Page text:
Access Feedback: APCs, EMTALA concerns pose copay challenges
Do you have collection strategy?
Two issues are standing in the way of successful copay collection at her facility and many others, says Kathy Pajor, director of patient access services at St. Vincent’s Medical Center in Bridgeport, CT. She’d like some feedback from access colleagues who may have developed strategies for addressing either of these concerns.
The first has to do with the vagaries of the outpatient prospective payment system, which became effective Aug. 1, 2000. The system involves a predetermined rate of reimbursement called ambulatory payment classification (APC).
"Collection under APCs at the front end of the revenue cycle process is a challenge," Pajor says. "The self-pay portion is difficult to calculate because it is patient-specific. An example would be if you and I were both Medicare-only patients going in for the same procedure with the same physician, except the physician orders additional tests on you due to multiple diagnoses. You would have a different copay than I would."
Even during the procedure, she points out, the physician could decide to order an additional test that will affect the payment calculation. Or, she adds, one patient might have a reaction to the anesthesia, while another may be in recovery a longer time, also altering the amount of the copayment.
At present, Pajor notes, she is addressing the situation by trying to determine the amount of the average copay for various procedures. "I took a 10% sampling of each major diagnostic test or procedure and calculated an average self-pay portion. Patients will be informed that the required deposit is an approximation and that they will either get a refund or have a small balance to pay."
The problem with that approach, of course, is the back-end work and the cost to produce a bill or process a refund check, Pajor says. Does anyone have a better way of collecting APC copays at the point of service?
To facilitate some payment collection, she notes, the hospital’s financial counselors process applications for Medicare patients who also may qualify for Medicaid coverage.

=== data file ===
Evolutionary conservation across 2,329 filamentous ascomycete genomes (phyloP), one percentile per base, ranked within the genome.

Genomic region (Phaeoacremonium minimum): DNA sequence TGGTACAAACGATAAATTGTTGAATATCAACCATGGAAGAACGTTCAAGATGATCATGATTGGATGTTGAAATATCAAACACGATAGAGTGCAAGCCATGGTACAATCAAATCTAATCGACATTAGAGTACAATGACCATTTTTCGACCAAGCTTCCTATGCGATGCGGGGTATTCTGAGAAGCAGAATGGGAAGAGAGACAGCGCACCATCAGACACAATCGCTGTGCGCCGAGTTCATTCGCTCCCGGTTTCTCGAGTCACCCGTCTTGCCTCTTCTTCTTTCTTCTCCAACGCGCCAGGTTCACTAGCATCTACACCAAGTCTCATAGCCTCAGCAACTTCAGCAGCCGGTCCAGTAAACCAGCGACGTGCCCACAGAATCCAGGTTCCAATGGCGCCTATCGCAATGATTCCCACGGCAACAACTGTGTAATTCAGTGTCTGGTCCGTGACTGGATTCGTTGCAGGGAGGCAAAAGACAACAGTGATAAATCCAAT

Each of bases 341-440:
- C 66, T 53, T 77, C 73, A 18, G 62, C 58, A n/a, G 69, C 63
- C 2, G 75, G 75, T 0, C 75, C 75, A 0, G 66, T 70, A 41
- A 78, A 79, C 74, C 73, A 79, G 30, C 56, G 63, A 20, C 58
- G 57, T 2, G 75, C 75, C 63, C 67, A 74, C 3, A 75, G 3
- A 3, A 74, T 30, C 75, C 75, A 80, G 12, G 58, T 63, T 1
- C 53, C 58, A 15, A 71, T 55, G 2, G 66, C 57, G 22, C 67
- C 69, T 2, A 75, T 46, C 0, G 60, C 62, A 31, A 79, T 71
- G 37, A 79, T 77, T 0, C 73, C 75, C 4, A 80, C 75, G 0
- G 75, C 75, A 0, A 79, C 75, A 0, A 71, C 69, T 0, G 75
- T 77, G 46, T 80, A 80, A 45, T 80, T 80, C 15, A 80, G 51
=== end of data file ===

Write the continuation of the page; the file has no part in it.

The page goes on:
"If the patient is deemed to be over assets,’ we will determine an approximate deposit and collect that or a portion — with a payment plan — up front. The medical center is in an urban setting. Our patients who have Medicare-only insurance may qualify for Medicaid, which would cover the self-pay portion we are trying to collect at the time of service."
ED collection challenging
How do people increase point-of-service collections in the ED, Pajor wants to know, if they’re adhering strictly to the provisions of the Emergency Medical Treatment and Labor Act (EMTALA)?
Although she can see the financial and operational benefits of a process whereby a nurse triages the patient, determines his or her condition is not an emergency, and then sends the person along for registration and copay collection, she points out that there is still a gray area regarding EMTALA regulations and collecting money before being seen by the physician.
"Triage involves ranking, the order in which patients will be seen, according to how they present signs and symptoms," she adds. "In the medical screening requirement, which is beyond triage, it’s a physician [preferred] who determines if a patient is not in an emergency situation." Access staff cannot delay the medical screening examination to obtain authorization or collect money (42 U.S.C. 1395dd).
"How have other hospitals worked around that [restriction]? What types of business plans have been developed to address this?"
Complicating the situation at her facility — and making collection a particular challenge — is a large unregistered alien population, Pajor notes. Hospitals have to carry the burden of that, and try to be aggressive in collecting self-pay dollars."
[Editor’s note: If you have feedback on this issue, please contact Lila Moore at (520) 299-8730 or by e-mail at email@example.com.]